Katie Benedetto: He chose to ride a motorbike. Even though I worried about him every time he went out every night he was late home. He loved the bike more than he loved me. Loved the thrill of speed more than he loved his only daughter. I don't call that an accident. 
DSI Gibson: Is that why you're throwing your life away? You know you can't get him back. No matter how hard you try. 

We all have those voices in our heads, that tell us we're a disappointment, that tell us our work is insignificant. That it's not good enough, it takes too long, it's too hard. But when times are tough, we need tough dreams. But real dreams, not lies. Not an unreality like Paul. You need to fight for yourself, Katie, because right now you're in danger. 

We all need love and we all need nurture. There's too much death and destruction. But friends who love you should warm you like the sun. Make you feel good about yourself. Not freeze you in their contempt and in their hate. Anger corrodes our belief that anything good can happen to us. Paul's been destroyed by his anger, his rage. And you, you hurt a friend, to impress him. But he doesn't care. He doesn't even know you exist. 

It's almost as if Stella was speaking to herself.  

In the final interrogation scene, Paul speaks of alienation and loneliness and the wretchedness of his childhood. And then he says- 

We're all wearing masks to some extent. You certainly are. There are memories, thoughts that feel like memories that are starting to come back to me. 

There's a voice. There's a voice saying, "We're losing him, we're losing him."So, there must have been at least one person who cared whether I lived or died. 

DSI Gibson: That was me. That was my voice. And I *did* care. I thought death would be too easy for you, too easy an escape. And I didn't want you to cheat the system. And I still don't. I want you to be punished for the crimes that you've committed. Rose Stagg was so right about you. She saw right through you, your infantile desire to have a captive and captivated audience. You just want to be noticed, you want to be the center of attention, to have special treatment, to make your mark. But it's all just a performance. All of it. You perform for me, for your solicitor, your doctors, your nurse, your psychiatrist, even your family. It's all just one big performance as protection against the dreaded black hole of your heart. Well, guess what, Paul, it's time to grow up. It's time to take responsibility for what you've done. Let's stop this pathetic charade.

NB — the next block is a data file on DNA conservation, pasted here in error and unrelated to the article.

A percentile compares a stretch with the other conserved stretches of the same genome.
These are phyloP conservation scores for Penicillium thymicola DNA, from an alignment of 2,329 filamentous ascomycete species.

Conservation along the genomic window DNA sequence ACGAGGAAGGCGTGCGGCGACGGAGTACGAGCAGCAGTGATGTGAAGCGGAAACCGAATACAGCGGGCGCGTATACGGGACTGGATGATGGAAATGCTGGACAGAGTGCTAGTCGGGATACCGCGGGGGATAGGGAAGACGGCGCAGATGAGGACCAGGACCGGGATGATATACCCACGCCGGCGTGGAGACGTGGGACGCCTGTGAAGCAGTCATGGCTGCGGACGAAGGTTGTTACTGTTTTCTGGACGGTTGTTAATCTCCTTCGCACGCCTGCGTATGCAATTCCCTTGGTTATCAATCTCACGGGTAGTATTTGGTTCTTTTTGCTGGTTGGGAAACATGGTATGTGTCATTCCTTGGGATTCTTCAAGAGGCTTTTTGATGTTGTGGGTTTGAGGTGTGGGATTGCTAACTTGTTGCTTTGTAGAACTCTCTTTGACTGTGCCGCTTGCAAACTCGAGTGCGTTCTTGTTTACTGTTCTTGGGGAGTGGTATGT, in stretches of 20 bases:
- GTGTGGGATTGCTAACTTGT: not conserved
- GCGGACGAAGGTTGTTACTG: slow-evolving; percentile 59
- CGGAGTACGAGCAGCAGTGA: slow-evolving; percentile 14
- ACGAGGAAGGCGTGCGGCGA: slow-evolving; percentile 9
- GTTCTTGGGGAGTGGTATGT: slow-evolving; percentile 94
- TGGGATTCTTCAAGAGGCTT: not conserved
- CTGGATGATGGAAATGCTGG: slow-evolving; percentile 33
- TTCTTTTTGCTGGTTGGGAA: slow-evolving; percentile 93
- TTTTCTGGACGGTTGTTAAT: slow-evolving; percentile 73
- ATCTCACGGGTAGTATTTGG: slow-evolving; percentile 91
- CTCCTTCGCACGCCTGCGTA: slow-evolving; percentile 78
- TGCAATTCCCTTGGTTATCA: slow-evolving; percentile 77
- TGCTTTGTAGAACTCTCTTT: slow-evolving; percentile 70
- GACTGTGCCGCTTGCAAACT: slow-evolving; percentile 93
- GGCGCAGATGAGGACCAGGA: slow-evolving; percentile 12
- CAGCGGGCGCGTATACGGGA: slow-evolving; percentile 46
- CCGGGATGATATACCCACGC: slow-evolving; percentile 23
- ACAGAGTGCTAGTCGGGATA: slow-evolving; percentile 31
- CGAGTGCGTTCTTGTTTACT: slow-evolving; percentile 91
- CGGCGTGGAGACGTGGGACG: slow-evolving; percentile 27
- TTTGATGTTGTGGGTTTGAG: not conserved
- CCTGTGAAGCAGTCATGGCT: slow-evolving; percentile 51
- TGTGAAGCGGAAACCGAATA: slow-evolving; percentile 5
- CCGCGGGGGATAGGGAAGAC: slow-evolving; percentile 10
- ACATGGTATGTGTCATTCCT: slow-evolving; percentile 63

The only sliver of hope he had, suddenly collapses. And sets the tone for the calamitous denouement.  

In a small heartbreaking scene Paul's daughter opens her arms  and embraces Stella, after she gets to know the truth about her father.  The youngest and the most influenced rejects the dark side and moves towards light. 

The story lingers with every character, and their arcs and their relevance and their lives spanning out because of the effect Stella or/and Paul have on them. The dead, the living, the barely-living, the survived. 

Each of the three seasons, which can be seen all at once on Netflix (such blessings are due to them!), addresses different aspects of the relationship - first, the crimes, then the chase and then the conjoinment.

In a world where fulfilment is a pursuit beset with moral landmines, and happiness is often at the altar of innocence, there is still space for goodness. Even in the heart of pure evil lies the echo of something quintessentially pure. Nothing can ever take away the essential loneliness of life, but we can leave signs of our mistakes for people to pick up. We all have cemeteries ready for us at the end.  Can we make those into signposts? 

Saturday, December 17, 2016

La La Land

This is definitely going to be an all time favorite film.

I'm so jealous of youth.  And starry-eyes.  And the slow flush of fresh love. And the beauteous search for meaning. And how love often means nursing your lover's dream, even as life chips away at it.